Exceptional preservation of comma shrimp from a mid-Cretaceous Lagerstätte of Colombia, and the origins of crown Cumacea
Luque, Javier; Gerken, Sarah (2019), Exceptional preservation of comma shrimp from a mid-Cretaceous Lagerstätte of Colombia, and the origins of crown Cumacea, Dryad, Dataset, https://doi.org/10.5061/dryad.6hdr7sqwg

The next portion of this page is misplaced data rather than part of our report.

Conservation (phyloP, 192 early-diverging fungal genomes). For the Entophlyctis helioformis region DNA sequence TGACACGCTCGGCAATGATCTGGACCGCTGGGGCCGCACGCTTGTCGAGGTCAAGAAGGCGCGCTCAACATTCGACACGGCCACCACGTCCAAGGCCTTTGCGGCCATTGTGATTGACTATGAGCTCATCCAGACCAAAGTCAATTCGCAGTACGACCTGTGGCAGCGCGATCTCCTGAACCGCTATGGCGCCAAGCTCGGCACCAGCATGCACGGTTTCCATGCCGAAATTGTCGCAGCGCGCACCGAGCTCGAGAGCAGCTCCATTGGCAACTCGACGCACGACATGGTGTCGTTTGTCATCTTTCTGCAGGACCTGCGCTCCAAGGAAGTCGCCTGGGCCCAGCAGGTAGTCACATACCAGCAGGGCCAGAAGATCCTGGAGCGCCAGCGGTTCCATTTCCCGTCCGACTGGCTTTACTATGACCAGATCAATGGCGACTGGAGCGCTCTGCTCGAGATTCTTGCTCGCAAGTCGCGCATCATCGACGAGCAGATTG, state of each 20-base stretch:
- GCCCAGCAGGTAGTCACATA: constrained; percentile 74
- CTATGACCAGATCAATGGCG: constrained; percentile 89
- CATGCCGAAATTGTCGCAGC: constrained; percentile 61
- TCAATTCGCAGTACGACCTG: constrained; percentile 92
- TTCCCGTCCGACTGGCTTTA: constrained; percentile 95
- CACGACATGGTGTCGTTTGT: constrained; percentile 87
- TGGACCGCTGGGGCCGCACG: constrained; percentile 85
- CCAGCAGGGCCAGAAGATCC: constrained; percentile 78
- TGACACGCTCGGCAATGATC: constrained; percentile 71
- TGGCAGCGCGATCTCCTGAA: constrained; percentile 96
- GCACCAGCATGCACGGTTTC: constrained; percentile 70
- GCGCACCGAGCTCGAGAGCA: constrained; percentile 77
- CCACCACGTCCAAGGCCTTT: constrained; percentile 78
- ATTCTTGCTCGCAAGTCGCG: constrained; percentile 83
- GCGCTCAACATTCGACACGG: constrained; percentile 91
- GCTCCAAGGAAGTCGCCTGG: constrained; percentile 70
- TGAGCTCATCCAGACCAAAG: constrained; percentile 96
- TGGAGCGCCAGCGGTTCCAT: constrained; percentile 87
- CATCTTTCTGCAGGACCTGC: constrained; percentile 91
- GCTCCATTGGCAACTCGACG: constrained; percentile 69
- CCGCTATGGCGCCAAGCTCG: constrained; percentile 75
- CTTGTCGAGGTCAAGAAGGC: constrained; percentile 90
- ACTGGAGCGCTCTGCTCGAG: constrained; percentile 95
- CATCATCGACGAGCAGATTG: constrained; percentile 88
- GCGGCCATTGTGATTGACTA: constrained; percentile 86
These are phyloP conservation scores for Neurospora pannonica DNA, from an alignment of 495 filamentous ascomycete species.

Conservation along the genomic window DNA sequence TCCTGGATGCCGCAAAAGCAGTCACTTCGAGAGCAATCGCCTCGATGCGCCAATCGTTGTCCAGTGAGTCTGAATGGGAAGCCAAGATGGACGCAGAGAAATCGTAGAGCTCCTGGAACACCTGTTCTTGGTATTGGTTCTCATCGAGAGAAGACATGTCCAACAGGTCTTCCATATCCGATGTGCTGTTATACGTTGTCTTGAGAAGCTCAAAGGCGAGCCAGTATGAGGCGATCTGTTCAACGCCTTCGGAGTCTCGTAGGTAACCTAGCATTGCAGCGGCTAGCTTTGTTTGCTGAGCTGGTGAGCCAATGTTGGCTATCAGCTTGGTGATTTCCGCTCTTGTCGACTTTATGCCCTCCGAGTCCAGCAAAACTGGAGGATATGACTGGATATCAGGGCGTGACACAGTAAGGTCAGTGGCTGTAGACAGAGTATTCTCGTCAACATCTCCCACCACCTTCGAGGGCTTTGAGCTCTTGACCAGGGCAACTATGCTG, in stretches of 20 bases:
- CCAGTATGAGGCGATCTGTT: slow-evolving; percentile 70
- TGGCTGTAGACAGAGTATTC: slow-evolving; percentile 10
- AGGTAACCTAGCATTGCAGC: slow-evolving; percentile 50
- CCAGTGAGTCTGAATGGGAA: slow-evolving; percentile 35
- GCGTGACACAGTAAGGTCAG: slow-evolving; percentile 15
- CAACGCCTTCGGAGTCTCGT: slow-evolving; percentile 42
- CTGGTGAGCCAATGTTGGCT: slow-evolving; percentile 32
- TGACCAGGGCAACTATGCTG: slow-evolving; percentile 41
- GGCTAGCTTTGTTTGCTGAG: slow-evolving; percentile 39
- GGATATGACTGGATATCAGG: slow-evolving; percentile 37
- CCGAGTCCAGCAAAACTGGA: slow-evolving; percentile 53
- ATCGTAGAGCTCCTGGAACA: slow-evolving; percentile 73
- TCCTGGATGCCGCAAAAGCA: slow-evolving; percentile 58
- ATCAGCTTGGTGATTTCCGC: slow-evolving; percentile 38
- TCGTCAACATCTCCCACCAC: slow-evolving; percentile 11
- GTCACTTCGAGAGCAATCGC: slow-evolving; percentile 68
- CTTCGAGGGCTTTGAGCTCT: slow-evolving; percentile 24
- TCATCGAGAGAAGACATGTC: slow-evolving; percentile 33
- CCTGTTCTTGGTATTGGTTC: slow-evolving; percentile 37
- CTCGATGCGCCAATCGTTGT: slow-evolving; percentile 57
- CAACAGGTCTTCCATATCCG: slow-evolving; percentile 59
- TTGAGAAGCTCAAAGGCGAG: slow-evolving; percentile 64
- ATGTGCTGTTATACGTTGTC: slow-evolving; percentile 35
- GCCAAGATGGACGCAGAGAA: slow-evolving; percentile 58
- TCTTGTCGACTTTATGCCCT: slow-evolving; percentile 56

Mesozoic rocks with exceptional preservation of marine arthropods are known worldwide but largely restricted to high latitudes. The scarcity of assemblages with exceptional preservation in low latitudes greatly limits our understanding of the origins of several modern groups and the evolution of tropical biotas through time. Here we report the oldest Cumacea, or “comma” shrimp (Arthropoda: Eumalacostraca: Peracarida) with modern affinities, from a new mid-Cretaceous (95–90 Mya) Lagerstätte in tropical South America. Cumaceans have one of the poorest fossil records among marine arthropods, despite today being abundant and speciose benthic organisms associated with fine-grained sediments with high fossilization potential. Eobodotria muisca gen. et sp. nov., found in mass-accumulation surfaces, preserves with stunning detail the gut, mouth parts, legs, pleopods, uropods bearing setae, antennal flagella, and even small eyes bearing ommatidia. These features, rarely preserved in fossil crustaceans, plus the large sample size (>200 individuals, ~8 mm long), allow us to discuss phylogenetic/systematic aspects of the oldest modern cumacean known, and explore possible mechanisms behind their unusual accumulation. Eobodotria bridges a ~165 My gap in the cumacean fossil record, provides a reliable calibration point for molecular studies, and expands our understanding of exceptional preservation in past and present tropical settings.